Paul Revere's Etching "The Bloody Massacre": Fact or Fiction? (the Importance of Primary Sources).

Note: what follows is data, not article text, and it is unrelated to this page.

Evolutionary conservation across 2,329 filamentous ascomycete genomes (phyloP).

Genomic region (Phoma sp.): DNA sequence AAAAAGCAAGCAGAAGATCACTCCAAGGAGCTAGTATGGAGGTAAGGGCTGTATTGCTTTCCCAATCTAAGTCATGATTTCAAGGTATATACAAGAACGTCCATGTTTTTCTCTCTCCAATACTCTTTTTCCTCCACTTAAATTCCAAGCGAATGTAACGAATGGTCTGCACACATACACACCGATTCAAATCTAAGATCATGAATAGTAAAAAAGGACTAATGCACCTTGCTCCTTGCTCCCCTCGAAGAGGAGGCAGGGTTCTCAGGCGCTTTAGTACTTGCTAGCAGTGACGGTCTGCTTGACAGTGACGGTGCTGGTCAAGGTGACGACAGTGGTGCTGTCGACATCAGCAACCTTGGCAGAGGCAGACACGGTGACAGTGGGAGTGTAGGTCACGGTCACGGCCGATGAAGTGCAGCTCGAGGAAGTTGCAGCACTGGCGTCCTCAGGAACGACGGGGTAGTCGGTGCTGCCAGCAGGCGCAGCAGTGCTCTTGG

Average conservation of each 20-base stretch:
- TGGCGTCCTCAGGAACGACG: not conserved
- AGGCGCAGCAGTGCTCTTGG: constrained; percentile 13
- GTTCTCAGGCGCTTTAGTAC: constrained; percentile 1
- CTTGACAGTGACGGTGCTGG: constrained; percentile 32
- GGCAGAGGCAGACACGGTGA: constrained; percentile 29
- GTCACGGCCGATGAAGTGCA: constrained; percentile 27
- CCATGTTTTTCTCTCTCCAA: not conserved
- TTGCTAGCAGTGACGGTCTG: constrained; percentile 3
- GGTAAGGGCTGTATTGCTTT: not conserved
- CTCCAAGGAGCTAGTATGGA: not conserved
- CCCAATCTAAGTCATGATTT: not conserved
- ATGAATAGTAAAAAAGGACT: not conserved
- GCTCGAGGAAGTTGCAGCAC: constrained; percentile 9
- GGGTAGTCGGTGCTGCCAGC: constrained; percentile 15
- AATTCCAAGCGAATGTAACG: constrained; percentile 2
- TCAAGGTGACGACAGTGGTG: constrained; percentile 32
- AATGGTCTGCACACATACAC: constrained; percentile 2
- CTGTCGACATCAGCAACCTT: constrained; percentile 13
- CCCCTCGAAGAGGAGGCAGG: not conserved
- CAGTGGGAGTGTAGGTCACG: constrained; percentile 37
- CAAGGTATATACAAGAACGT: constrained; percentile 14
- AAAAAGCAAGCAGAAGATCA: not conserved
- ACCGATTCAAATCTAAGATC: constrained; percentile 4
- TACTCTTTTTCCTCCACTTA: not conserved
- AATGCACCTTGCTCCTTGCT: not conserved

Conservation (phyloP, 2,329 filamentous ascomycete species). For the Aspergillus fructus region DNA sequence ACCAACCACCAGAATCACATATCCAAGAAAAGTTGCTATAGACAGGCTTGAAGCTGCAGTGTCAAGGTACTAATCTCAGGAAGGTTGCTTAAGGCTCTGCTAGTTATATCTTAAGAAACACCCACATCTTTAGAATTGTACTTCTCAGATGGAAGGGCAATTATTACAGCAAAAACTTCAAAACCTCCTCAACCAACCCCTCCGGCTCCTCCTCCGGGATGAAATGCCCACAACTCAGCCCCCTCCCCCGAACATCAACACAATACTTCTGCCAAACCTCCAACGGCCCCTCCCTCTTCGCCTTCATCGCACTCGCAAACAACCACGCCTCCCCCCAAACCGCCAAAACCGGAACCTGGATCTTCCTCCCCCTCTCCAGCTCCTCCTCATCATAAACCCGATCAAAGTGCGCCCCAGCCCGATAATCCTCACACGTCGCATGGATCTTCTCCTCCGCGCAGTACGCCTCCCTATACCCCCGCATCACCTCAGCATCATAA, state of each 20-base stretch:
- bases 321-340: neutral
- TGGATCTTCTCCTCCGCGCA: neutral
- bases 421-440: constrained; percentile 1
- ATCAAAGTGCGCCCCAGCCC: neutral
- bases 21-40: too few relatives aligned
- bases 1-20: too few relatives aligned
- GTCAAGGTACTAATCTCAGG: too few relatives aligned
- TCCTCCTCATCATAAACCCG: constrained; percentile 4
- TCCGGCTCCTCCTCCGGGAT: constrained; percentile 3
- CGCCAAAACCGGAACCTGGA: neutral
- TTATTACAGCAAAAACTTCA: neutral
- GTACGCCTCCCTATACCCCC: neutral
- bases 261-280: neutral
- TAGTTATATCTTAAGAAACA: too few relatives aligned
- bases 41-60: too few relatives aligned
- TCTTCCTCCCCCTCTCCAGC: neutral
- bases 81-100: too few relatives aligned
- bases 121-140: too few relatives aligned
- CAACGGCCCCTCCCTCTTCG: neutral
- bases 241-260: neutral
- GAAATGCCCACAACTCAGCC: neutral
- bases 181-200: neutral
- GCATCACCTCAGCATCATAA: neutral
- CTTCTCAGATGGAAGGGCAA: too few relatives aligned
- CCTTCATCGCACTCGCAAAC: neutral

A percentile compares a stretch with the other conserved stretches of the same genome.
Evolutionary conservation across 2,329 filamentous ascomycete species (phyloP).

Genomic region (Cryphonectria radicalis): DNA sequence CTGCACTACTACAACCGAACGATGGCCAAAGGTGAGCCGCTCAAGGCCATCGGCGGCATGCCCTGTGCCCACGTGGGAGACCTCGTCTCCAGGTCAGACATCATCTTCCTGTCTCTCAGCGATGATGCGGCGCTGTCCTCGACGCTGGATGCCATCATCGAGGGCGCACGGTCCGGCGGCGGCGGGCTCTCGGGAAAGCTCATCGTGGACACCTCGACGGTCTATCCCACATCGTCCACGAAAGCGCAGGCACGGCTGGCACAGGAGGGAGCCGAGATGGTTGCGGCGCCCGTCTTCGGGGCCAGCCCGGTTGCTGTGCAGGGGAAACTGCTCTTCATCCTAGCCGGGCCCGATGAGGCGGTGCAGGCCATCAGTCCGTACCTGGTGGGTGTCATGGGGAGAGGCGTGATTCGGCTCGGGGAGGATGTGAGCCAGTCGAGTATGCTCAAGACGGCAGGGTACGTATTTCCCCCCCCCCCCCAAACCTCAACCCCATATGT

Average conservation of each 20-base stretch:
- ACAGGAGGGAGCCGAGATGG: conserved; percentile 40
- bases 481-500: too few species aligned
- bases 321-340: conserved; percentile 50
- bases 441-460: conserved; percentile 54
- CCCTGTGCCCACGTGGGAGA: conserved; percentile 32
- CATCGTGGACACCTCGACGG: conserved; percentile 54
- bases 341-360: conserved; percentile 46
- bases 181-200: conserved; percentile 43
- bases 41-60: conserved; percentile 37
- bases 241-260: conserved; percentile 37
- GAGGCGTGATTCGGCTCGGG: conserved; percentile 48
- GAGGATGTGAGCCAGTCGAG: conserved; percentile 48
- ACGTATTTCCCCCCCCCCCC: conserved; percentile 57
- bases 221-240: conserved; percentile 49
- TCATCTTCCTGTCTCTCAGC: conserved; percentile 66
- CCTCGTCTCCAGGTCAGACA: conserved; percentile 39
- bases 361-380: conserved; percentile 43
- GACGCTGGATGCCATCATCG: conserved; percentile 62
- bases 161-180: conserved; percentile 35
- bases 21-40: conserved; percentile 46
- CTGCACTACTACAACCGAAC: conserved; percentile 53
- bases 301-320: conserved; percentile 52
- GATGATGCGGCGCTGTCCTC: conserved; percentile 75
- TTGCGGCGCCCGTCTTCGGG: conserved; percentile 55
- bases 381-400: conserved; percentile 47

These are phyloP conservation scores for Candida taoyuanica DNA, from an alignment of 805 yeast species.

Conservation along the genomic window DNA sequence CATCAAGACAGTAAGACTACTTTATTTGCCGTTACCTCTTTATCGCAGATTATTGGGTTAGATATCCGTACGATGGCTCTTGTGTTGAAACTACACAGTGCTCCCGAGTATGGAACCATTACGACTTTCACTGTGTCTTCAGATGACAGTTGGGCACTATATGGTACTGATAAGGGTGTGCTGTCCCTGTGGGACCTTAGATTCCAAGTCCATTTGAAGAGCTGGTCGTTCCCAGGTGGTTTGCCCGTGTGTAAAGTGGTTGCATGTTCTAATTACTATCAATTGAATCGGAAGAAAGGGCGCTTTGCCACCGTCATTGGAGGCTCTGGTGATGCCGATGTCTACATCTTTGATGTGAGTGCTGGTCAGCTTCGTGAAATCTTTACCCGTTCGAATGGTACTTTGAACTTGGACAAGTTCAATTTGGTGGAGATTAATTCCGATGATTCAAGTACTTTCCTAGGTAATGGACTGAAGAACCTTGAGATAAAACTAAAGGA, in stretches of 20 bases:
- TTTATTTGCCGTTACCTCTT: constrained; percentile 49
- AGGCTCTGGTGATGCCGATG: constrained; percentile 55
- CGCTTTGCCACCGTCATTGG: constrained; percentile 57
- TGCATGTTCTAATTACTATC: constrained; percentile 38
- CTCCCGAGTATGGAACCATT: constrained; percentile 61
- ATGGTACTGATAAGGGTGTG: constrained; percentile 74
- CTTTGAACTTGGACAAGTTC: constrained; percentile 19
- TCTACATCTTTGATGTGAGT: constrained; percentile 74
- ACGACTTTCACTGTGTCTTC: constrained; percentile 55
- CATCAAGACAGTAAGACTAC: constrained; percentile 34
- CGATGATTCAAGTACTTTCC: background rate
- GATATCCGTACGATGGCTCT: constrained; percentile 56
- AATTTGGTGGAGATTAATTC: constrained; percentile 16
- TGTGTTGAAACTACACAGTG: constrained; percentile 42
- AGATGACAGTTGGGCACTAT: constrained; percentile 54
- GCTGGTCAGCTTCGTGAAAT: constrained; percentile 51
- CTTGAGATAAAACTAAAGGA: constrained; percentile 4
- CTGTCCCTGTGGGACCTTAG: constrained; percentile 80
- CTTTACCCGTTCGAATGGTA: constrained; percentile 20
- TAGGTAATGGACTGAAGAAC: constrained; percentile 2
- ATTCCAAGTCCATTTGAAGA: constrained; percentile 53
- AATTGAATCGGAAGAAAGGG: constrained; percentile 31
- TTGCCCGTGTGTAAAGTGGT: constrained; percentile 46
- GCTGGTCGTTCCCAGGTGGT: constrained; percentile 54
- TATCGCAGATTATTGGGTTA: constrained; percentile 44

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The American Revolution is one of the biggest events of American history. It resulted in the independence of those who no longer saw the queen as their ruler. What lead to the free people of the British Empire to revolt? One major turning point was the evening of March 5th, 1770 a fight between British soldiers and the townsfolk of Boston. This skirmish lead to the death and injury of civilians and the soldiers arrested for murder. However, the immortality of the Boston Massacre and growing dislike of British troops was cemented by Paul Revere’s etching. It depicted the events of March 5th in such a way that pushed people’s resentment over the edge. Through artistic manipulation, poetic technique and mass-marketing ideas Revere thrust upon the public his own agenda. Discussed in this essay will be his success and the accuracy of the etching. Despite the obvious inaccuracies of eyewitness reports, they are an easy way of comparing and contrasting multiple accounts, giving a better interpretation of what occurred. In the case of the Boston Massacre, the trials of Captain Thomas Preston and the soldiers allowed eyewitness depositions. Revere’s etching when compared to the depositions given by Preston, James Bailey and John Jeffries tell very different stories. Revere’s etching shows the soldiers as aggressive, organised, nonchalant and gleeful and the citizens of Boston, caught up in a skirmish that they could not succeed in, weaponless, hurt, dead and begging for mercy (Fig 1). Whereas, from reports given in court, throngs of people (increasing in number throughout the ordeal) surrounded the soldiers, taunting, attacking and threatening their very lives. Many citizens gave witness in defence of the British saying that Preston did not order his men to fire and that the soldiers fired in self-defence. Fig. 1: Organised British soldiers, with looks of glee and

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